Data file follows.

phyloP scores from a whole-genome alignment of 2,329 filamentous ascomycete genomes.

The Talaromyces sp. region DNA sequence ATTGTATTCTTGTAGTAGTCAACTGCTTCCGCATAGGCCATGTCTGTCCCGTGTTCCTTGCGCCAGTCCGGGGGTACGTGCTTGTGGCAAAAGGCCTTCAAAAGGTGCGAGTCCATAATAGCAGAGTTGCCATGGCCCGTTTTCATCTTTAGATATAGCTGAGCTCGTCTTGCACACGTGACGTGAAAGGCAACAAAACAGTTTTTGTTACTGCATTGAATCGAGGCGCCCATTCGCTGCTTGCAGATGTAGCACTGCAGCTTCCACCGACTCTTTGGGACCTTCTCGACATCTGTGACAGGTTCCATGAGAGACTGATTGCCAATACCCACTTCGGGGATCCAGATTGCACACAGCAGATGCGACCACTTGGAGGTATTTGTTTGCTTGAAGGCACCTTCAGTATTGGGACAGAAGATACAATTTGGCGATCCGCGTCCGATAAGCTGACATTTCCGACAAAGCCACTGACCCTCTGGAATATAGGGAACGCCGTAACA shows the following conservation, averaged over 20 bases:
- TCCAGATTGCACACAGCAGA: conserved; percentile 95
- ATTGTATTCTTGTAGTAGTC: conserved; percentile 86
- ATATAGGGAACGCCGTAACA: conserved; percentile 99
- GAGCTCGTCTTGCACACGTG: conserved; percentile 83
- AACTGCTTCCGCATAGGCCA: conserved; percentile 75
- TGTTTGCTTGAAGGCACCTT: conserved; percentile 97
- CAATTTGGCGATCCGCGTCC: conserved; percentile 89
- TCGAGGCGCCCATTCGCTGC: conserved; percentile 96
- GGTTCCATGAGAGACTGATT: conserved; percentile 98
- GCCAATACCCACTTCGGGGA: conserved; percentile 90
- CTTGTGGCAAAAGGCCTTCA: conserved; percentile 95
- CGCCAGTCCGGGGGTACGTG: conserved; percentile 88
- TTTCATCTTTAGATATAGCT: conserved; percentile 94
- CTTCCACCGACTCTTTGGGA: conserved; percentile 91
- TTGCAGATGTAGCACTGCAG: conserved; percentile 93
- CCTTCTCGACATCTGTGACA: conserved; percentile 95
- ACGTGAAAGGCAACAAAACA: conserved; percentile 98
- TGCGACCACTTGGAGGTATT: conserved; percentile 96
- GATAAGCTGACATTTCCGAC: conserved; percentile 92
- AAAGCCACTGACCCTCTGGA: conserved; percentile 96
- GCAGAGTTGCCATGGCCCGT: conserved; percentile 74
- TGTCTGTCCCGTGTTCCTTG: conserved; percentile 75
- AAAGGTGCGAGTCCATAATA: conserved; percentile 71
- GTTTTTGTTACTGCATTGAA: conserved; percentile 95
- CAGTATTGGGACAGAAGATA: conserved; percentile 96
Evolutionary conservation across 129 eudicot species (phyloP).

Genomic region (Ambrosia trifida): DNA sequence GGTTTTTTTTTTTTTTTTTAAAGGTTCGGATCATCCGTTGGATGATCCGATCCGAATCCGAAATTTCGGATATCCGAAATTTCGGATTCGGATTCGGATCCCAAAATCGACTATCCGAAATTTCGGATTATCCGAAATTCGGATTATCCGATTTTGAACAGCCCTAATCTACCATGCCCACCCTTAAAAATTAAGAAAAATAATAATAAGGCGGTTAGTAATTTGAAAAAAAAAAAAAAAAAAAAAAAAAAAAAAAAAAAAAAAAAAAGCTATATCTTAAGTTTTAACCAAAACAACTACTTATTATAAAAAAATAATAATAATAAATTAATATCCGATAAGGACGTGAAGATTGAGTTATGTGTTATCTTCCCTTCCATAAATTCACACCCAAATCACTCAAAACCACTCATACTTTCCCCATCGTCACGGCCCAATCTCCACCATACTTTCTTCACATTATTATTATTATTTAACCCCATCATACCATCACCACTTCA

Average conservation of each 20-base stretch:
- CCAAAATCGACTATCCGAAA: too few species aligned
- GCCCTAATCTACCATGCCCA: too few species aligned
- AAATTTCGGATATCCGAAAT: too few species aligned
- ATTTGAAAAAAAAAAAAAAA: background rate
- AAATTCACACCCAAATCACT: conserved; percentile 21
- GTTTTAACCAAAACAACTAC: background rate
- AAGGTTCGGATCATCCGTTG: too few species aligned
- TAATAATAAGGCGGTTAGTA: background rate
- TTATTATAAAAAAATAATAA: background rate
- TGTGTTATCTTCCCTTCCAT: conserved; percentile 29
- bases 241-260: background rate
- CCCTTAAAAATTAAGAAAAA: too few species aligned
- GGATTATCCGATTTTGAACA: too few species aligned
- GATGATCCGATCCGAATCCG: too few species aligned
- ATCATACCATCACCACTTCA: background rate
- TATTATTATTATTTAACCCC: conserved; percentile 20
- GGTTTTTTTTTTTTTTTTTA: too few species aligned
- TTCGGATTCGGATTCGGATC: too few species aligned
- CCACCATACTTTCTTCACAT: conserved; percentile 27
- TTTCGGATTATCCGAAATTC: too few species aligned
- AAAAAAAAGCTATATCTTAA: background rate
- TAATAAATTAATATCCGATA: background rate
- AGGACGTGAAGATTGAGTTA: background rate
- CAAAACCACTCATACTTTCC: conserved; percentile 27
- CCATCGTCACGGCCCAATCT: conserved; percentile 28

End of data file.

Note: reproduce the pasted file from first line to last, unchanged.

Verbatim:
phyloP scores from a whole-genome alignment of 2,329 filamentous ascomycete genomes.

The Talaromyces sp. region DNA sequence ATTGTATTCTTGTAGTAGTCAACTGCTTCCGCATAGGCCATGTCTGTCCCGTGTTCCTTGCGCCAGTCCGGGGGTACGTGCTTGTGGCAAAAGGCCTTCAAAAGGTGCGAGTCCATAATAGCAGAGTTGCCATGGCCCGTTTTCATCTTTAGATATAGCTGAGCTCGTCTTGCACACGTGACGTGAAAGGCAACAAAACAGTTTTTGTTACTGCATTGAATCGAGGCGCCCATTCGCTGCTTGCAGATGTAGCACTGCAGCTTCCACCGACTCTTTGGGACCTTCTCGACATCTGTGACAGGTTCCATGAGAGACTGATTGCCAATACCCACTTCGGGGATCCAGATTGCACACAGCAGATGCGACCACTTGGAGGTATTTGTTTGCTTGAAGGCACCTTCAGTATTGGGACAGAAGATACAATTTGGCGATCCGCGTCCGATAAGCTGACATTTCCGACAAAGCCACTGACCCTCTGGAATATAGGGAACGCCGTAACA shows the following conservation, averaged over 20 bases:
- TCCAGATTGCACACAGCAGA: conserved; percentile 95
- ATTGTATTCTTGTAGTAGTC: conserved; percentile 86
- ATATAGGGAACGCCGTAACA: conserved; percentile 99
- GAGCTCGTCTTGCACACGTG: conserved; percentile 83
- AACTGCTTCCGCATAGGCCA: conserved; percentile 75
- TGTTTGCTTGAAGGCACCTT: conserved; percentile 97
- CAATTTGGCGATCCGCGTCC: conserved; percentile 89
- TCGAGGCGCCCATTCGCTGC: conserved; percentile 96
- GGTTCCATGAGAGACTGATT: conserved; percentile 98
- GCCAATACCCACTTCGGGGA: conserved; percentile 90
- CTTGTGGCAAAAGGCCTTCA: conserved; percentile 95
- CGCCAGTCCGGGGGTACGTG: conserved; percentile 88
- TTTCATCTTTAGATATAGCT: conserved; percentile 94
- CTTCCACCGACTCTTTGGGA: conserved; percentile 91
- TTGCAGATGTAGCACTGCAG: conserved; percentile 93
- CCTTCTCGACATCTGTGACA: conserved; percentile 95
- ACGTGAAAGGCAACAAAACA: conserved; percentile 98
- TGCGACCACTTGGAGGTATT: conserved; percentile 96
- GATAAGCTGACATTTCCGAC: conserved; percentile 92
- AAAGCCACTGACCCTCTGGA: conserved; percentile 96
- GCAGAGTTGCCATGGCCCGT: conserved; percentile 74
- TGTCTGTCCCGTGTTCCTTG: conserved; percentile 75
- AAAGGTGCGAGTCCATAATA: conserved; percentile 71
- GTTTTTGTTACTGCATTGAA: conserved; percentile 95
- CAGTATTGGGACAGAAGATA: conserved; percentile 96
Evolutionary conservation across 129 eudicot species (phyloP).

Genomic region (Ambrosia trifida): DNA sequence GGTTTTTTTTTTTTTTTTTAAAGGTTCGGATCATCCGTTGGATGATCCGATCCGAATCCGAAATTTCGGATATCCGAAATTTCGGATTCGGATTCGGATCCCAAAATCGACTATCCGAAATTTCGGATTATCCGAAATTCGGATTATCCGATTTTGAACAGCCCTAATCTACCATGCCCACCCTTAAAAATTAAGAAAAATAATAATAAGGCGGTTAGTAATTTGAAAAAAAAAAAAAAAAAAAAAAAAAAAAAAAAAAAAAAAAAAAGCTATATCTTAAGTTTTAACCAAAACAACTACTTATTATAAAAAAATAATAATAATAAATTAATATCCGATAAGGACGTGAAGATTGAGTTATGTGTTATCTTCCCTTCCATAAATTCACACCCAAATCACTCAAAACCACTCATACTTTCCCCATCGTCACGGCCCAATCTCCACCATACTTTCTTCACATTATTATTATTATTTAACCCCATCATACCATCACCACTTCA

Average conservation of each 20-base stretch:
- CCAAAATCGACTATCCGAAA: too few species aligned
- GCCCTAATCTACCATGCCCA: too few species aligned
- AAATTTCGGATATCCGAAAT: too few species aligned
- ATTTGAAAAAAAAAAAAAAA: background rate
- AAATTCACACCCAAATCACT: conserved; percentile 21
- GTTTTAACCAAAACAACTAC: background rate
- AAGGTTCGGATCATCCGTTG: too few species aligned
- TAATAATAAGGCGGTTAGTA: background rate
- TTATTATAAAAAAATAATAA: background rate
- TGTGTTATCTTCCCTTCCAT: conserved; percentile 29
- bases 241-260: background rate
- CCCTTAAAAATTAAGAAAAA: too few species aligned
- GGATTATCCGATTTTGAACA: too few species aligned
- GATGATCCGATCCGAATCCG: too few species aligned
- ATCATACCATCACCACTTCA: background rate
- TATTATTATTATTTAACCCC: conserved; percentile 20
- GGTTTTTTTTTTTTTTTTTA: too few species aligned
- TTCGGATTCGGATTCGGATC: too few species aligned
- CCACCATACTTTCTTCACAT: conserved; percentile 27
- TTTCGGATTATCCGAAATTC: too few species aligned
- AAAAAAAAGCTATATCTTAA: background rate
- TAATAAATTAATATCCGATA: background rate
- AGGACGTGAAGATTGAGTTA: background rate
- CAAAACCACTCATACTTTCC: conserved; percentile 27
- CCATCGTCACGGCCCAATCT: conserved; percentile 28